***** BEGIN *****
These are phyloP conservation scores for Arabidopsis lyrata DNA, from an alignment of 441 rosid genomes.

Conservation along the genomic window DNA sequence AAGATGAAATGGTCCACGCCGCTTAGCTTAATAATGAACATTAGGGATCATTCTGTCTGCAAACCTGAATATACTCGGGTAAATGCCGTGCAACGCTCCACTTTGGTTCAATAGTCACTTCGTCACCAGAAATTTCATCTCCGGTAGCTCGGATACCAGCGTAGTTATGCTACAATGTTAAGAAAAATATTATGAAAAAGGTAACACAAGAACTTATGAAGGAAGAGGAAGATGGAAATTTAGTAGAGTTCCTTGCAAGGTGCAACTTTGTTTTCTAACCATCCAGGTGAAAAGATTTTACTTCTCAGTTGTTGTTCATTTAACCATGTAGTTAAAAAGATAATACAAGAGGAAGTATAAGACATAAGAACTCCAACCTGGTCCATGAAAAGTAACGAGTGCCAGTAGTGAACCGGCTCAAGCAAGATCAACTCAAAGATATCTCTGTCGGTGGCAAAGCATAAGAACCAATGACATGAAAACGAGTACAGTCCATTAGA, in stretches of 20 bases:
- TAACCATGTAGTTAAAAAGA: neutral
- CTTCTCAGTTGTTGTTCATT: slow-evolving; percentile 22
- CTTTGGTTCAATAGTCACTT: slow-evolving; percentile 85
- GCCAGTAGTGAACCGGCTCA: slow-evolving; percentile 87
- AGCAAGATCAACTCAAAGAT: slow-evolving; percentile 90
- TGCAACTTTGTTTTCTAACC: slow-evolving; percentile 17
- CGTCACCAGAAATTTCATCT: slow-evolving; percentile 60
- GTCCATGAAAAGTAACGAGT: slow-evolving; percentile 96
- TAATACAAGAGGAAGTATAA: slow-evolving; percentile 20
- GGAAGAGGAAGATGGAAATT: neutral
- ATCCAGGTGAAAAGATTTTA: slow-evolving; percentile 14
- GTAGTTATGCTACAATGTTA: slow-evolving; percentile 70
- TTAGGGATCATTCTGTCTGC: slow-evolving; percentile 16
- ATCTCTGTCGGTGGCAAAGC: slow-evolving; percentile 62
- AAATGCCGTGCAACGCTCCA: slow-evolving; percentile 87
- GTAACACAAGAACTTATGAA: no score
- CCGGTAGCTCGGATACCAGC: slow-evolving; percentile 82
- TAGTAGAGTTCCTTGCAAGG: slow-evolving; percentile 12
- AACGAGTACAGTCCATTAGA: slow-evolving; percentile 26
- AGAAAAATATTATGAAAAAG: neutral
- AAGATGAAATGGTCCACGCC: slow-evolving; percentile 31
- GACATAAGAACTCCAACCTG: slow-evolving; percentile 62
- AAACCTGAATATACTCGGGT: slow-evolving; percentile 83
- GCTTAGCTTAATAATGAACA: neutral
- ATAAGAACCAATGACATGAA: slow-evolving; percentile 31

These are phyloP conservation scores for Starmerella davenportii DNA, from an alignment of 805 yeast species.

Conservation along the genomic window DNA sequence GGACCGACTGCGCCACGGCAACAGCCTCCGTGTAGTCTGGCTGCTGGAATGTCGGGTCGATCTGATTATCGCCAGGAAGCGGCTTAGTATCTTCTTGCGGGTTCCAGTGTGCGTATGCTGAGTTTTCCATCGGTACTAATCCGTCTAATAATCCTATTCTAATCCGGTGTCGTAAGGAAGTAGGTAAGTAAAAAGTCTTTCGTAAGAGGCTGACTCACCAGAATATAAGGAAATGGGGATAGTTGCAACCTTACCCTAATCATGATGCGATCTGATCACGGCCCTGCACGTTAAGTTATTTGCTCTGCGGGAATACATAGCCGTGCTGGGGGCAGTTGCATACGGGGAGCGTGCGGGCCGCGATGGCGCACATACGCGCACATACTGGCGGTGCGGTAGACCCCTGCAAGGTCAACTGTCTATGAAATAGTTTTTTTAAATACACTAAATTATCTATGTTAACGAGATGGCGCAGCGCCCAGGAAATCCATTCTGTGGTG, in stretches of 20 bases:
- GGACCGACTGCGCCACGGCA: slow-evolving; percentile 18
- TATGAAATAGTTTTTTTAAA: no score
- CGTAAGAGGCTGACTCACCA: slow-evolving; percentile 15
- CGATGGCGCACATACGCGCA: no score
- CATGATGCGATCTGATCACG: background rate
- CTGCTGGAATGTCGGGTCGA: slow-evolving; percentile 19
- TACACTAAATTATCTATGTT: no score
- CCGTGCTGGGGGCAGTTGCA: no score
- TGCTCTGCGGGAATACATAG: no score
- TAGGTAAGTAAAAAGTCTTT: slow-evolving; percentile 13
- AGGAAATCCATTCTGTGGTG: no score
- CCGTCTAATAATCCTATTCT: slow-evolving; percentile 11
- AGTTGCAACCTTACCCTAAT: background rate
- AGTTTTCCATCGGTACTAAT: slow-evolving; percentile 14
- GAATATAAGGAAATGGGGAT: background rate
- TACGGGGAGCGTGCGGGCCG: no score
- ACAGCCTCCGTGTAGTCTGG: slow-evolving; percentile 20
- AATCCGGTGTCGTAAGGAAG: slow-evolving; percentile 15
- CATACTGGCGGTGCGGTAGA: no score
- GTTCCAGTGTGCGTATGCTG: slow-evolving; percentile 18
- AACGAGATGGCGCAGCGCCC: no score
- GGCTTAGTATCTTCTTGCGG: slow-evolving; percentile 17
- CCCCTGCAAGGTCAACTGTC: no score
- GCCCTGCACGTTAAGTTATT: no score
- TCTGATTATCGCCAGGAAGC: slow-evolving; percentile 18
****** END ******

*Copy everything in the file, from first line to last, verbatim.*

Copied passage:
These are phyloP conservation scores for Arabidopsis lyrata DNA, from an alignment of 441 rosid genomes.

Conservation along the genomic window DNA sequence AAGATGAAATGGTCCACGCCGCTTAGCTTAATAATGAACATTAGGGATCATTCTGTCTGCAAACCTGAATATACTCGGGTAAATGCCGTGCAACGCTCCACTTTGGTTCAATAGTCACTTCGTCACCAGAAATTTCATCTCCGGTAGCTCGGATACCAGCGTAGTTATGCTACAATGTTAAGAAAAATATTATGAAAAAGGTAACACAAGAACTTATGAAGGAAGAGGAAGATGGAAATTTAGTAGAGTTCCTTGCAAGGTGCAACTTTGTTTTCTAACCATCCAGGTGAAAAGATTTTACTTCTCAGTTGTTGTTCATTTAACCATGTAGTTAAAAAGATAATACAAGAGGAAGTATAAGACATAAGAACTCCAACCTGGTCCATGAAAAGTAACGAGTGCCAGTAGTGAACCGGCTCAAGCAAGATCAACTCAAAGATATCTCTGTCGGTGGCAAAGCATAAGAACCAATGACATGAAAACGAGTACAGTCCATTAGA, in stretches of 20 bases:
- TAACCATGTAGTTAAAAAGA: neutral
- CTTCTCAGTTGTTGTTCATT: slow-evolving; percentile 22
- CTTTGGTTCAATAGTCACTT: slow-evolving; percentile 85
- GCCAGTAGTGAACCGGCTCA: slow-evolving; percentile 87
- AGCAAGATCAACTCAAAGAT: slow-evolving; percentile 90
- TGCAACTTTGTTTTCTAACC: slow-evolving; percentile 17
- CGTCACCAGAAATTTCATCT: slow-evolving; percentile 60
- GTCCATGAAAAGTAACGAGT: slow-evolving; percentile 96
- TAATACAAGAGGAAGTATAA: slow-evolving; percentile 20
- GGAAGAGGAAGATGGAAATT: neutral
- ATCCAGGTGAAAAGATTTTA: slow-evolving; percentile 14
- GTAGTTATGCTACAATGTTA: slow-evolving; percentile 70
- TTAGGGATCATTCTGTCTGC: slow-evolving; percentile 16
- ATCTCTGTCGGTGGCAAAGC: slow-evolving; percentile 62
- AAATGCCGTGCAACGCTCCA: slow-evolving; percentile 87
- GTAACACAAGAACTTATGAA: no score
- CCGGTAGCTCGGATACCAGC: slow-evolving; percentile 82
- TAGTAGAGTTCCTTGCAAGG: slow-evolving; percentile 12
- AACGAGTACAGTCCATTAGA: slow-evolving; percentile 26
- AGAAAAATATTATGAAAAAG: neutral
- AAGATGAAATGGTCCACGCC: slow-evolving; percentile 31
- GACATAAGAACTCCAACCTG: slow-evolving; percentile 62
- AAACCTGAATATACTCGGGT: slow-evolving; percentile 83
- GCTTAGCTTAATAATGAACA: neutral
- ATAAGAACCAATGACATGAA: slow-evolving; percentile 31

These are phyloP conservation scores for Starmerella davenportii DNA, from an alignment of 805 yeast species.

Conservation along the genomic window DNA sequence GGACCGACTGCGCCACGGCAACAGCCTCCGTGTAGTCTGGCTGCTGGAATGTCGGGTCGATCTGATTATCGCCAGGAAGCGGCTTAGTATCTTCTTGCGGGTTCCAGTGTGCGTATGCTGAGTTTTCCATCGGTACTAATCCGTCTAATAATCCTATTCTAATCCGGTGTCGTAAGGAAGTAGGTAAGTAAAAAGTCTTTCGTAAGAGGCTGACTCACCAGAATATAAGGAAATGGGGATAGTTGCAACCTTACCCTAATCATGATGCGATCTGATCACGGCCCTGCACGTTAAGTTATTTGCTCTGCGGGAATACATAGCCGTGCTGGGGGCAGTTGCATACGGGGAGCGTGCGGGCCGCGATGGCGCACATACGCGCACATACTGGCGGTGCGGTAGACCCCTGCAAGGTCAACTGTCTATGAAATAGTTTTTTTAAATACACTAAATTATCTATGTTAACGAGATGGCGCAGCGCCCAGGAAATCCATTCTGTGGTG, in stretches of 20 bases:
- GGACCGACTGCGCCACGGCA: slow-evolving; percentile 18
- TATGAAATAGTTTTTTTAAA: no score
- CGTAAGAGGCTGACTCACCA: slow-evolving; percentile 15
- CGATGGCGCACATACGCGCA: no score
- CATGATGCGATCTGATCACG: background rate
- CTGCTGGAATGTCGGGTCGA: slow-evolving; percentile 19
- TACACTAAATTATCTATGTT: no score
- CCGTGCTGGGGGCAGTTGCA: no score
- TGCTCTGCGGGAATACATAG: no score
- TAGGTAAGTAAAAAGTCTTT: slow-evolving; percentile 13
- AGGAAATCCATTCTGTGGTG: no score
- CCGTCTAATAATCCTATTCT: slow-evolving; percentile 11
- AGTTGCAACCTTACCCTAAT: background rate
- AGTTTTCCATCGGTACTAAT: slow-evolving; percentile 14
- GAATATAAGGAAATGGGGAT: background rate
- TACGGGGAGCGTGCGGGCCG: no score
- ACAGCCTCCGTGTAGTCTGG: slow-evolving; percentile 20
- AATCCGGTGTCGTAAGGAAG: slow-evolving; percentile 15
- CATACTGGCGGTGCGGTAGA: no score
- GTTCCAGTGTGCGTATGCTG: slow-evolving; percentile 18
- AACGAGATGGCGCAGCGCCC: no score
- GGCTTAGTATCTTCTTGCGG: slow-evolving; percentile 17
- CCCCTGCAAGGTCAACTGTC: no score
- GCCCTGCACGTTAAGTTATT: no score
- TCTGATTATCGCCAGGAAGC: slow-evolving; percentile 18